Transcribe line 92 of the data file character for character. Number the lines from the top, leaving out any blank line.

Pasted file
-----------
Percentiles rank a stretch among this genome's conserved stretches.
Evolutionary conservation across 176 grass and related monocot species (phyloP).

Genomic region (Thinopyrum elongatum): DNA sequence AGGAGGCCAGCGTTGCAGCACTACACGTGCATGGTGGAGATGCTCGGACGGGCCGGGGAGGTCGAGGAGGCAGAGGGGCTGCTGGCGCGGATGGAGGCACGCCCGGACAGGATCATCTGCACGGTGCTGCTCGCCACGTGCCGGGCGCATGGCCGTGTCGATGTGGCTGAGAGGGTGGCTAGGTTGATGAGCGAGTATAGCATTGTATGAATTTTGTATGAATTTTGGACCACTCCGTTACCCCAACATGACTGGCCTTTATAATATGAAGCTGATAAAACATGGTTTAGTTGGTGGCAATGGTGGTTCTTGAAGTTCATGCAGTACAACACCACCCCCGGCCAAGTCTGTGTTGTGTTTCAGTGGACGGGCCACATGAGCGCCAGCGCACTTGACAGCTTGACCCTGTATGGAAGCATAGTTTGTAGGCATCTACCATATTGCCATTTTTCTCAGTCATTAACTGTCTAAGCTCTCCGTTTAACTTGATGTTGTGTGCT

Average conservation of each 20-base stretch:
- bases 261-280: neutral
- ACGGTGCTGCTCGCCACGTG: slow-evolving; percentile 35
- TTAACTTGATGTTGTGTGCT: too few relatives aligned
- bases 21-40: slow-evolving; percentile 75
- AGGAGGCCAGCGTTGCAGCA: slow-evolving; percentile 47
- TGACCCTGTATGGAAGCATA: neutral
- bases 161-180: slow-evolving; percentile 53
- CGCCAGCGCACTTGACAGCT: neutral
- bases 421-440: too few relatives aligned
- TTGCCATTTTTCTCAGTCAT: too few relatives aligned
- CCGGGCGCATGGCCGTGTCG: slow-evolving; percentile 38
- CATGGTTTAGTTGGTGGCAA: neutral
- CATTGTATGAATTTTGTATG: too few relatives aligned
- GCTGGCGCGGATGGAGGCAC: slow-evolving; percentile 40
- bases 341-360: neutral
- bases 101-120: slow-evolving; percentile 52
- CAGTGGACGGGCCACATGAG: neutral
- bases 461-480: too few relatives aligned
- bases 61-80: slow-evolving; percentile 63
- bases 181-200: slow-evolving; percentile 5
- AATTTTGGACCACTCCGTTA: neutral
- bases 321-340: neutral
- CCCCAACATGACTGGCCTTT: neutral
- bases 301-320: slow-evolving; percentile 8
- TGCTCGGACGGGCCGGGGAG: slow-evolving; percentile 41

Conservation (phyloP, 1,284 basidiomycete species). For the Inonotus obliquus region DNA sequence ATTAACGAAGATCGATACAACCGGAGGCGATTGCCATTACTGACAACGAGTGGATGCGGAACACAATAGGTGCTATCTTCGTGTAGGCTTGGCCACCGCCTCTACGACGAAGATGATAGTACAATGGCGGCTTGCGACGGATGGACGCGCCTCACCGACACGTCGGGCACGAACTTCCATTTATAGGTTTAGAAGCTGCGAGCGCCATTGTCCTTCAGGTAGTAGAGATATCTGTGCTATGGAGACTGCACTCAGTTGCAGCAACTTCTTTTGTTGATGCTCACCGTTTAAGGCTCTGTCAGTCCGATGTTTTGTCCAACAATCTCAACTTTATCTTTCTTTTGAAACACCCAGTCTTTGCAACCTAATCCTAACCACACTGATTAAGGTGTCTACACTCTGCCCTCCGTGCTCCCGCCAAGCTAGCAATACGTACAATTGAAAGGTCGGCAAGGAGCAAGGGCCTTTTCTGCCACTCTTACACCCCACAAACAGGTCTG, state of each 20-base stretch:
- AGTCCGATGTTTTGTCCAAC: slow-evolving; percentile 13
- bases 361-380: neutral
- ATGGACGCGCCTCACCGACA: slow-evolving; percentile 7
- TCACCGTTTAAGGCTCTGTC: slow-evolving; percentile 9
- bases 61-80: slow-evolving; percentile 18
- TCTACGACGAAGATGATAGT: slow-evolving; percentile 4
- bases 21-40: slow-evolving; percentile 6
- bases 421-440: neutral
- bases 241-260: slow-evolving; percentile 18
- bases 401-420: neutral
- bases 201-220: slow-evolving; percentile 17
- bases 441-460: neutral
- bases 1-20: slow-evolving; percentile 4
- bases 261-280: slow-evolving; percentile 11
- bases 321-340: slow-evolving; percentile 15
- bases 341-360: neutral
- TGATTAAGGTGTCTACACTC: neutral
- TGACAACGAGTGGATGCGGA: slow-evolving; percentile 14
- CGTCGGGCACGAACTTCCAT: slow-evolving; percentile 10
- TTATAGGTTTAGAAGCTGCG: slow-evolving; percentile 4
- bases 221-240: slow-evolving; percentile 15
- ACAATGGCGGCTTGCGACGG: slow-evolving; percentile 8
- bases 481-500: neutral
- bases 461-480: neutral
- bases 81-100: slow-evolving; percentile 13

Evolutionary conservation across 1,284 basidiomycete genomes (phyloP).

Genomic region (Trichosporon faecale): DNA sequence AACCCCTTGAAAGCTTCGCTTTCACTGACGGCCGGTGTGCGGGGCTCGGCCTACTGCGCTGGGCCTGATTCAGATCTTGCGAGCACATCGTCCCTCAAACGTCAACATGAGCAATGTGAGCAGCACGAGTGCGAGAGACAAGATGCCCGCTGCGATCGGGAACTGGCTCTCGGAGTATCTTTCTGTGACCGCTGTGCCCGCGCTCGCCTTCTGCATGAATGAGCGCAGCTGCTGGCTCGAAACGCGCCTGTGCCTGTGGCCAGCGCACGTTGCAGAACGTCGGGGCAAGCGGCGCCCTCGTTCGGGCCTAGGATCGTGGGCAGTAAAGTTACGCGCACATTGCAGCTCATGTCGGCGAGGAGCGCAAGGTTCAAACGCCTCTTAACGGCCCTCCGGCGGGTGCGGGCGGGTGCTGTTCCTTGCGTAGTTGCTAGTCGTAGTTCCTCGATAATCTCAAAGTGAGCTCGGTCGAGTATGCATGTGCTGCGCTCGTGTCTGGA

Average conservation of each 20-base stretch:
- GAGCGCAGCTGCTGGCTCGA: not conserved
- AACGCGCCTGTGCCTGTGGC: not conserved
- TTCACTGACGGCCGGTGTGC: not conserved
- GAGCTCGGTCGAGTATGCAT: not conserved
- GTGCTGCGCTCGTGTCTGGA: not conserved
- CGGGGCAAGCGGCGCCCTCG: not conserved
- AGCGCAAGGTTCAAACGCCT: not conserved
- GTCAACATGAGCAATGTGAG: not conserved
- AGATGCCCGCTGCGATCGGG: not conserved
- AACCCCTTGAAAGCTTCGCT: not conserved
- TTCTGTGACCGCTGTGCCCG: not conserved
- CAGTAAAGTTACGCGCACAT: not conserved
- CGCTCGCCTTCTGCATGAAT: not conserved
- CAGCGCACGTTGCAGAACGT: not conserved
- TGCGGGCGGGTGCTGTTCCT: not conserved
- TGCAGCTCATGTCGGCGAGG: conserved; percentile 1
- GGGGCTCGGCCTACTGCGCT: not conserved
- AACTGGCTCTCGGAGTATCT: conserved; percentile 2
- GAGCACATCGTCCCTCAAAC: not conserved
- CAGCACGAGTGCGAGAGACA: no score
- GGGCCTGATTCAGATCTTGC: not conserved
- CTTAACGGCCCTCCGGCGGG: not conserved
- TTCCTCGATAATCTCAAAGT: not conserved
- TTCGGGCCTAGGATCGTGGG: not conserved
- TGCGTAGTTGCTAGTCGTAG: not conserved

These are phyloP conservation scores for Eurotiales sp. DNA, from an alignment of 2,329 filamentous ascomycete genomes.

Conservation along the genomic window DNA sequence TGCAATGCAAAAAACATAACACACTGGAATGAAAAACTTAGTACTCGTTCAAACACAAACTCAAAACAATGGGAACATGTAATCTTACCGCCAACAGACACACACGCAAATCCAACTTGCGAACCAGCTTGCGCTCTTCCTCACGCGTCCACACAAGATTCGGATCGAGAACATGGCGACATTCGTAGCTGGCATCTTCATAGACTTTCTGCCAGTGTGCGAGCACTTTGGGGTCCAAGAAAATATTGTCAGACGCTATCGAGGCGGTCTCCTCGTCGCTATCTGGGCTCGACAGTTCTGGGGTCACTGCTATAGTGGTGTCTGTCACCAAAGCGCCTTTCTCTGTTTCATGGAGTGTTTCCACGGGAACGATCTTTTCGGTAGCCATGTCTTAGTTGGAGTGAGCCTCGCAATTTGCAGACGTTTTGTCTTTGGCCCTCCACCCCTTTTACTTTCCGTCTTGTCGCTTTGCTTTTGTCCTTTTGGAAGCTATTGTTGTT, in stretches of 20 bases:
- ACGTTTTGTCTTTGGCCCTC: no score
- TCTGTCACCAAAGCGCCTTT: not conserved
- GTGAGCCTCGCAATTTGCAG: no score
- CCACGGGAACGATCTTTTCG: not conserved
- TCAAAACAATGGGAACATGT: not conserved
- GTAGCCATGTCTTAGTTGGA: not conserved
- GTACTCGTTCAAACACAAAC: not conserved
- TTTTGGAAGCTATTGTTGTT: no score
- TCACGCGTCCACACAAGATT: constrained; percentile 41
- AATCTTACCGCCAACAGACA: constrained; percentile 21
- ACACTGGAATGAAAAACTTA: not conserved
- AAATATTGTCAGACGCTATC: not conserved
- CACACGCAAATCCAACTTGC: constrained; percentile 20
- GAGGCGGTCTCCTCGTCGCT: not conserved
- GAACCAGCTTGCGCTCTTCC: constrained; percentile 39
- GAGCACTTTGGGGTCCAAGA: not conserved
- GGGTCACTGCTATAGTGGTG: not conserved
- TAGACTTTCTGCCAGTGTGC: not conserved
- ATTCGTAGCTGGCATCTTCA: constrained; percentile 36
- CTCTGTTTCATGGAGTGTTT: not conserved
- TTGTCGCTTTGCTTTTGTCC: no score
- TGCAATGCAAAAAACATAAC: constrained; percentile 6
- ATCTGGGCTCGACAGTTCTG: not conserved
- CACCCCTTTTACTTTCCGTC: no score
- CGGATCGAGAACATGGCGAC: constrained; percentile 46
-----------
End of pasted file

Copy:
- GTACTCGTTCAAACACAAAC: not conserved